THE Deaf Youth Orchestra is remarkable in every way.
It was founded last autumn and has already broken down barriers to music-making by deaf people.
The parents and families of its 50 members – who are all young deaf people – have had real pleasure seeing their children grow into musicians and members of an orchestra.
The group’s administrator, Sue Rosborough, said: “There isn’t anything like it anywhere else in the country. It is a marvellous asset for Kirklees.
“The orchestra has built what was a group of young novice deaf instrumentalists who could barely read music into a full orchestra, with their own conductor and a composition written specially for them.
“Deafness can be extremely isolating, but real friendships have been formed. Their social skills have developed through meeting other deaf players and they developed a sense of belonging through membership of the orchestra and their sections.”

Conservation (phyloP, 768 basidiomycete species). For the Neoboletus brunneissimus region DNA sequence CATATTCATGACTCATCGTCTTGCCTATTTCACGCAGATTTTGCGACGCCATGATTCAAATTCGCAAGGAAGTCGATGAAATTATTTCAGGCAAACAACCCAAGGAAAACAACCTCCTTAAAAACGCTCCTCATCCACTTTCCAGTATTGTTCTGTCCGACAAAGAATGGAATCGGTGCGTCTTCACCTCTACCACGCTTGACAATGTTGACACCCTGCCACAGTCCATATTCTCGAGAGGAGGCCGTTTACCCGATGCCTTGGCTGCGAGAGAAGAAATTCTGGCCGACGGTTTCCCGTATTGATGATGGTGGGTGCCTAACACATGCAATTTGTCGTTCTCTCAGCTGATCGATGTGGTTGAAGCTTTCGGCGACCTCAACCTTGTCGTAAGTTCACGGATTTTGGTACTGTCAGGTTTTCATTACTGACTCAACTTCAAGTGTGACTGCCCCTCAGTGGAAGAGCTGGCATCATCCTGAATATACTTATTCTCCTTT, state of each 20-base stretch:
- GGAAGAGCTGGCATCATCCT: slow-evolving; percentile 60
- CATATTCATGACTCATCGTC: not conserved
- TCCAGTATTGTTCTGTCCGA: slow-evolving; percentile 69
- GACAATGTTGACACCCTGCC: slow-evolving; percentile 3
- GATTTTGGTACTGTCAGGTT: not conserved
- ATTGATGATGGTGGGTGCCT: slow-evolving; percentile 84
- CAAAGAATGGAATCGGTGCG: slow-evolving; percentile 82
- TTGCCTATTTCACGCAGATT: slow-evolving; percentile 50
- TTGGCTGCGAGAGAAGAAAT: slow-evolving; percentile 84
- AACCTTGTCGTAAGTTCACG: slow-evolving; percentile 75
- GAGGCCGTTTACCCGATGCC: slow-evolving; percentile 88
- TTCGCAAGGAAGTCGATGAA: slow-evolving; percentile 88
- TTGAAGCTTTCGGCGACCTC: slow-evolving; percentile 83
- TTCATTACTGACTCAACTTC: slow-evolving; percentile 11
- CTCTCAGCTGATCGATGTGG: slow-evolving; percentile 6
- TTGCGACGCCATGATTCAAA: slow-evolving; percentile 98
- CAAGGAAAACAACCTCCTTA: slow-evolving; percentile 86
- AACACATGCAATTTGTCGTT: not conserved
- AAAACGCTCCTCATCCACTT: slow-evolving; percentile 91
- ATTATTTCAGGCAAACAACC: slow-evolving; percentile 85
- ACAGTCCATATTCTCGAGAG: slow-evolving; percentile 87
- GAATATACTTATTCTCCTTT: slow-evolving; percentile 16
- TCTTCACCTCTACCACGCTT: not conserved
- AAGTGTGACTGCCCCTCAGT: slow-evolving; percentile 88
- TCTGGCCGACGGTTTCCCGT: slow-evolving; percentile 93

Sue said: “The young people from Kirklees who have taken part in the first year of this ground-breaking project have overcome tremendous difficulties.”
The orchestra has developed through a series of out-of-school workshops run by the Huddersfield-based Music and The Deaf charity.
The charity, based at the Media Centre in Northumberland Street, was set up in 1988 by Huddersfield-born deaf musician Dr Paul Whittaker to help deaf people enjoy, rather than be excluded, from music.
The orchestra’s first public performance was at The Venue in Leeds.
Cash from several trusts and foundations have guaranteed the future of the orchestra and its good work for at least another year.
There are to be weekly instrumental lessons for young deaf players and a concert planned for June next year.